Each Department of the Interior (DOI) bureau has its own administrative structure and provides its own administrative services. In addition, the bureaus provide certain programmatic functions and public affairs services. The bureaus unilaterally decide the level of resources to be spent on these services and the locations where these services will be delivered. These decisions are often made without regard to the collective needs of other bureaus. In some cases, individual bureaus have more than one office in a given location. Consequently, bureaus provide duplicative services with varying costs, quality, and utilization.
In the past, improved service and cost savings at DOI have been achieved in several ways:
--establishment of two Departmental Administrative Service Centers (DASC) to provide consolidated payroll service and financial management;
--use of several Departmental Learning Centers located throughout the country to fulfill common training needs;
--implementation of an agencywide contract to monitor unemployment claims;
--designation of a lead bureau for certain types of procurement and unique services such as the protection of arts and artifacts; and
--selective use of Consolidated Administrative Support Units (CASUs).
These efforts should serve as models for the department to achieve further improvements in service and cost savings.
During 1992, nine DOI task forces conducted analyses of programmatic areas for fiscal year 1994 budget formulation to identify ways to improve efficiency and effectiveness. These task forces presented a number of findings and recommendations, including areas for potential collocation and consolidation of functions. For example, one task force recommended a site study to collocate the mapping activities of five or six bureaus in the Denver area, and identified other areas where such collocation might realize efficiencies.[Endnote 1] Another task force recommended consolidating administrative and technical support services at design centers, and departmentwide consolidation of design and construction offices.[Endnote 2]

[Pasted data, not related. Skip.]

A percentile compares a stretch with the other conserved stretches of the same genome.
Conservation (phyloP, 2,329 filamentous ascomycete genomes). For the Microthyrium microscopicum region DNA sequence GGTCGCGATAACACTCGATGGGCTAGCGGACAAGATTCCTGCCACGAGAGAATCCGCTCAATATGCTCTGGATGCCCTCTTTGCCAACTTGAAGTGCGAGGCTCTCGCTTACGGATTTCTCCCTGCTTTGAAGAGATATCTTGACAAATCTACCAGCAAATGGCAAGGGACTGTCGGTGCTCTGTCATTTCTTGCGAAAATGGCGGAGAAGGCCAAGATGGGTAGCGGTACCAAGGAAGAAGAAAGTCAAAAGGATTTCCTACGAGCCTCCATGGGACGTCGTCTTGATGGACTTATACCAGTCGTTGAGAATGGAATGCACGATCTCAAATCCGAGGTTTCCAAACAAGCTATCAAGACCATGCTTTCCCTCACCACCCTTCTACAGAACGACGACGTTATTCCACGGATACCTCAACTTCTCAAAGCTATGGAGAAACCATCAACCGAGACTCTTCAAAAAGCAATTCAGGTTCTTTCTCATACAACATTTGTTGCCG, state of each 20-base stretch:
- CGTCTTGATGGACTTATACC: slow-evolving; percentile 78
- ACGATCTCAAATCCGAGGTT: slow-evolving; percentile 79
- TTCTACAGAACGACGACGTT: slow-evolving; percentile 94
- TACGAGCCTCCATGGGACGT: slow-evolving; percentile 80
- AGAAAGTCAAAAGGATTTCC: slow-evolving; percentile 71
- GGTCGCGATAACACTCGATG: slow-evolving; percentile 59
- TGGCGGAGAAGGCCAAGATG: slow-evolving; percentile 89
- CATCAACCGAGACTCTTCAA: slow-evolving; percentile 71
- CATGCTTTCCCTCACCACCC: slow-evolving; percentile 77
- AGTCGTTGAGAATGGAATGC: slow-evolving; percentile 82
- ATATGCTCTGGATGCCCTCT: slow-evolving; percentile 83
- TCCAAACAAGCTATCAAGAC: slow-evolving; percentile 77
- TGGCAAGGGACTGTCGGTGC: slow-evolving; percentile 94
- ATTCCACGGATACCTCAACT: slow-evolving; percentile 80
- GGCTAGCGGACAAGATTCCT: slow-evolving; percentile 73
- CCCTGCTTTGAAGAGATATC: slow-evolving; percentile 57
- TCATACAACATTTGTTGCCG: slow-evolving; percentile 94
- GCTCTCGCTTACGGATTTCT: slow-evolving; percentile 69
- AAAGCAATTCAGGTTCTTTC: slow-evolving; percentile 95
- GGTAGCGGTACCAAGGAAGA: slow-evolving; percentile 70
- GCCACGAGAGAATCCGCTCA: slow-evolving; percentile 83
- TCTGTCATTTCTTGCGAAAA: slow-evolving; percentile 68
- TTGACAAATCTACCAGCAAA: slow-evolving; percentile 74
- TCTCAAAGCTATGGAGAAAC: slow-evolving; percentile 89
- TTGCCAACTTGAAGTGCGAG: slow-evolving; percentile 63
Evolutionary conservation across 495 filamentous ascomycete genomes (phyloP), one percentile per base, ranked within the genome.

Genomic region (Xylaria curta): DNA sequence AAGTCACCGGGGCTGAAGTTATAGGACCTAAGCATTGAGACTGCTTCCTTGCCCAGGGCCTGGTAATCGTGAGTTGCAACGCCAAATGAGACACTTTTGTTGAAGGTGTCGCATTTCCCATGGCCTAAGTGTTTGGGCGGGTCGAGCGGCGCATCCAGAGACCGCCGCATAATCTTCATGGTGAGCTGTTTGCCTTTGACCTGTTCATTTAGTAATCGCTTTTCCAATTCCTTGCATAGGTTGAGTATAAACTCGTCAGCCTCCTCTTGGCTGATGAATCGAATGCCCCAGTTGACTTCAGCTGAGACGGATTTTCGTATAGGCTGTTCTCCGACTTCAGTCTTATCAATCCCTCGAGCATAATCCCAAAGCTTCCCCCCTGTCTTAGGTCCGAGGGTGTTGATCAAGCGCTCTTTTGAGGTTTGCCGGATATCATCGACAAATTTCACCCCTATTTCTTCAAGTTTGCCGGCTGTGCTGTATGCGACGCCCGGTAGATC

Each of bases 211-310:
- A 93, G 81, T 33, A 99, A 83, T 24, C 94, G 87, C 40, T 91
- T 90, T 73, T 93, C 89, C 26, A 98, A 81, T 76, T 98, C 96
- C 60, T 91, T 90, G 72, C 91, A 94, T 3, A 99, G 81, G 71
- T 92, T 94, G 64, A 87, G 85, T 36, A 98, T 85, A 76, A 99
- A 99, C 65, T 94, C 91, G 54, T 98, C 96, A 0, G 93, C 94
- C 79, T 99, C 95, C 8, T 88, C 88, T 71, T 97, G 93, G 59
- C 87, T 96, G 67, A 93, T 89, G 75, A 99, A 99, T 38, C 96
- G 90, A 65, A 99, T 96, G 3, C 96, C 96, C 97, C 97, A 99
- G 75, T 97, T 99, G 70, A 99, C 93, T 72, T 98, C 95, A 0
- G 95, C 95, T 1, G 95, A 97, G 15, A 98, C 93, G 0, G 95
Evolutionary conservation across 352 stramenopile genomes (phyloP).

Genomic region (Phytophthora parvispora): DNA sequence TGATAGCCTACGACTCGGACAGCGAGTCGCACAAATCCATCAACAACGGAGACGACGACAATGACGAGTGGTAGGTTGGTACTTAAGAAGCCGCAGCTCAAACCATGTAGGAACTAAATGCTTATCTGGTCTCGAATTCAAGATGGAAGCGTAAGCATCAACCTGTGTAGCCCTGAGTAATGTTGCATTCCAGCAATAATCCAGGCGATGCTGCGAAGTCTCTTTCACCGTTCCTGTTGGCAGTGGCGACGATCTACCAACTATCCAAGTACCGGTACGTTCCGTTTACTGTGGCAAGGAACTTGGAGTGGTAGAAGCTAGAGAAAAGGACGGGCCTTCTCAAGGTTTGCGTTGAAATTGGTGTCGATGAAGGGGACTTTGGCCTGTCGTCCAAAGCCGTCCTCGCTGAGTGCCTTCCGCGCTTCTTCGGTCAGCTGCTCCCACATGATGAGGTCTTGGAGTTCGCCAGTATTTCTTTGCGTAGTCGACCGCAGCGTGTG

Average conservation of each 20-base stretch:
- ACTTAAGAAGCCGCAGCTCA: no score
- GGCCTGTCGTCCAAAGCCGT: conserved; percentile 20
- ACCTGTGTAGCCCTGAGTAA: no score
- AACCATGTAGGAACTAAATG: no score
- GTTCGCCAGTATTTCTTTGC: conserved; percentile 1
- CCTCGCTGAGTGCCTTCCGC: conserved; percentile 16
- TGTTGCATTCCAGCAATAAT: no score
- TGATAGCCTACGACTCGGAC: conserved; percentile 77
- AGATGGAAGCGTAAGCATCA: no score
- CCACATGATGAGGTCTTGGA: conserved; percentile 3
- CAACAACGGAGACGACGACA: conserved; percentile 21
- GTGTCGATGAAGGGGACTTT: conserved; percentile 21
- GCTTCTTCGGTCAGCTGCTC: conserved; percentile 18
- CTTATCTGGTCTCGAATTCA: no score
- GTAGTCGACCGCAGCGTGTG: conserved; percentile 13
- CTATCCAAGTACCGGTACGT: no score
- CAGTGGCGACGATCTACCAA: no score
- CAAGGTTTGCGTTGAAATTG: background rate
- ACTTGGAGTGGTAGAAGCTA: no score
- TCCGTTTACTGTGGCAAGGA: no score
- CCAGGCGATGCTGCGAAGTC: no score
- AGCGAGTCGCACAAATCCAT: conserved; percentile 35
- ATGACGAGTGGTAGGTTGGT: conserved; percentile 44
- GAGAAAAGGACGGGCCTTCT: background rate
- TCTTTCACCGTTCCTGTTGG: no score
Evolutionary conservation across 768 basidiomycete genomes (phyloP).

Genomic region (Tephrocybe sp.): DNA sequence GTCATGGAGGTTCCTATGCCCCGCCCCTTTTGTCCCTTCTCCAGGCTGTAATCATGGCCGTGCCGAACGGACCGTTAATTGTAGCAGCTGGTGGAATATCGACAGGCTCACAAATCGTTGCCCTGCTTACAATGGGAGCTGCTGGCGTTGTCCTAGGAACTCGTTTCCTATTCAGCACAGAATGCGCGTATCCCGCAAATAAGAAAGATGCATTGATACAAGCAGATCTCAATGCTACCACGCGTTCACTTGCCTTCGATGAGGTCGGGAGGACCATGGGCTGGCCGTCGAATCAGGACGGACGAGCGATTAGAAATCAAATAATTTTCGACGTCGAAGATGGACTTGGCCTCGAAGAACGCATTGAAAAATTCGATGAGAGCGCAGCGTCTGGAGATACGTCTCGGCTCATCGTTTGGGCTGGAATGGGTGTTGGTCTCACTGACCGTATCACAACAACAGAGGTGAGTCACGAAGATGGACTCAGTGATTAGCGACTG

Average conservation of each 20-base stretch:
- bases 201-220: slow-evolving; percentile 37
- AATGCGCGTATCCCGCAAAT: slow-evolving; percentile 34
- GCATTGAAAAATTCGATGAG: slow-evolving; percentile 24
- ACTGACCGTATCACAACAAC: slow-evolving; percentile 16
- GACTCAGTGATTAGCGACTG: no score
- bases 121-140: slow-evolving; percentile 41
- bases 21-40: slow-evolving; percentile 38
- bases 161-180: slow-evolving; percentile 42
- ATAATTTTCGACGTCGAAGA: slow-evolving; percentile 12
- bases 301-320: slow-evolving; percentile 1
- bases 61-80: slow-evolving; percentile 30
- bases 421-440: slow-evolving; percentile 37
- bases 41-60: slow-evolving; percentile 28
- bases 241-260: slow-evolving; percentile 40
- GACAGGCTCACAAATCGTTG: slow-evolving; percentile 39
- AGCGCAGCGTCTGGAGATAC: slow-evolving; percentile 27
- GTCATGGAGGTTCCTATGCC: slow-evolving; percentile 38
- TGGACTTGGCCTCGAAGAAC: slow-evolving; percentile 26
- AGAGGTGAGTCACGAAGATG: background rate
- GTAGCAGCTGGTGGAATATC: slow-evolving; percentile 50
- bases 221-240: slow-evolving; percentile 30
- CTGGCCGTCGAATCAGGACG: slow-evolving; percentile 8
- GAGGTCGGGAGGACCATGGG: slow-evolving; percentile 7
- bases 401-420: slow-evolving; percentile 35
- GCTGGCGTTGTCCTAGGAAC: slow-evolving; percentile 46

The DOI Inspector General (IG) noted in 1992 that the Bureau of Land Management has multiple offices (at the state, district, and resource area levels) located in the same cities. Of 140 resource area offices, 84 were located in the same cities as 41 district offices. The IG recommended reducing administrative costs by collocating these offices, permitting consolidation of administrative services.3
The DOI Division of Space and Facilities Management (SFM) reports that there are departmental offices in approximately 1,300 locations. These offices range from small two-person offices to large regional offices. SFM advises that the greatest potential for improving efficiency exists in cities where several bureaus have a significant number of employees, such as Denver, Albuquerque, Atlanta, Boston, Portland, Anchorage, Phoenix, and Sacramento.
1. Within six months, all DOI bureaus and offices should identify parallel administrative, programmatic, and public outreach functions in areas where offices are collocated.